BANGOR, Maine — Less than a week after his thriving mixed martial arts and fitness gym was displaced, Chris Young finally can take a deep breath.
Young’s MMA is back in business.
Young’s was forced out of its home of the last 2½ years after Penobscot County agreed to purchase the former Bangor YMCA for $825,000 this month. But it was set to resume its regular class schedule Tuesday at its new temporary quarters, the former Great Skates building on Sylvan Road.
“This place will definitely work,” said Young, who founded Young’s MMA in the basement of his Brewer home more than six years ago. “It’s very spacious, and we’ve got what we need set up.”
Young co-owns the gym with Ernie Fitch and serves as the head coach for a stable of the region’s top mixed martial arts competitors. That group includes Bruce Boyington, Ryan Sanders, Aaron Lacey and Josh Harvey.
Young credited gym members for spurring talks between himself and Great Skates building owner Tom Ellis.
“We got that bad news that we had two weeks to get out of the other building, which was a really big punch in the face, so it was scramble time and really the members saved the day because they knew Tom and contacted him and told him the gym was in a tough spot,” Young said.
“Tom got in touch with me and ‘boom’ — we’re here through Tom’s generosity.”
Young wrote a Facebook post last Thursday evening seeking help with the move. By Saturday morning, some 40 members helped move the gym’s equipment to its new home.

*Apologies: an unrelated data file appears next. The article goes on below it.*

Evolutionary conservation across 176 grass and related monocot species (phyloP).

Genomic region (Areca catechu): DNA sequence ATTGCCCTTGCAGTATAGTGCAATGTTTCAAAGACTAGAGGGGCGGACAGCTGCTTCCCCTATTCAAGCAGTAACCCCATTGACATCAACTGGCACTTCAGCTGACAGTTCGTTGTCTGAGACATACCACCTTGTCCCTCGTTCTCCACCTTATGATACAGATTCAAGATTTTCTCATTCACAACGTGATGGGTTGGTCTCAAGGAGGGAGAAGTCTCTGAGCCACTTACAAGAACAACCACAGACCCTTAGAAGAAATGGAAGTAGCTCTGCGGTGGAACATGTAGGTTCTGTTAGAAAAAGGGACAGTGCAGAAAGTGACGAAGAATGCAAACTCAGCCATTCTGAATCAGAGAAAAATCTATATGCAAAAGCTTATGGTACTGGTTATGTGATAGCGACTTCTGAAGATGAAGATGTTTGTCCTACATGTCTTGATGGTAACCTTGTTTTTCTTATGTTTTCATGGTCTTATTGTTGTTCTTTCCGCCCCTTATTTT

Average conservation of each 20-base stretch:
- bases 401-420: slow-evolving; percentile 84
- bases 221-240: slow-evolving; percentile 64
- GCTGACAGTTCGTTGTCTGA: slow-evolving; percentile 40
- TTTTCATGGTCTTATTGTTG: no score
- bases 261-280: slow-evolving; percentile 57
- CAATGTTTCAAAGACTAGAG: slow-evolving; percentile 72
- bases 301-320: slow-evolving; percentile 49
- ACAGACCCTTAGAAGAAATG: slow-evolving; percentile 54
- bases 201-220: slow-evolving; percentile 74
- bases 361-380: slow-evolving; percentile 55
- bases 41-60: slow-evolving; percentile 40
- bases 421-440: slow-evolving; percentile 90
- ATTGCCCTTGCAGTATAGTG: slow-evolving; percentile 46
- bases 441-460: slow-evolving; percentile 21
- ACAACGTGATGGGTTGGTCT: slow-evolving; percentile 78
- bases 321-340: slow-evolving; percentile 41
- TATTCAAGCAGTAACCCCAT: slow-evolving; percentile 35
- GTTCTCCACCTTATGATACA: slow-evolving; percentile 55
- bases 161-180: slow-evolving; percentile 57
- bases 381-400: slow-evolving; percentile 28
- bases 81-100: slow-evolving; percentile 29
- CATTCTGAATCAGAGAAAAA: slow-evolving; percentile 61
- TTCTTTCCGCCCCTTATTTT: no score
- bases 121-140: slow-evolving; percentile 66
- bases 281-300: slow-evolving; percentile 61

“One of the members rented a UHaul that they didn’t even tell me about, and other people came with their trailers,” he said. “I thought it was going to be an all-day process, and we were out of there in an hour and a half.
“We’ve been throwing around the term ‘family,’ and that’s really what it is,” he added.
Young’s was able to maintain a schedule of fitness classes during its homeless period through the cooperation of Fields4Kids, an indoor sports facility in Bangor.
“Someone from the gym knew [Fields4Kids executive director] M.J. Ball, and he cleared some spots in the schedule so we could hold fitness classes,” Young said. “Honestly, without him it would have been a lot worse situation.”
Young will continue to look for a more permanent location for his gym, one somewhat smaller than the Great Skates building, a former roller-skating facility that was open for two decades before closing last year.
“I just want that security of being in a spot that we can call home because things can change,” Young said. “As gracious as Tom has been, if he has the right guy walk through the door that wants to buy this building, the dynamic will probably change, but he feels pretty confident that we’ll be good for six to eight months.”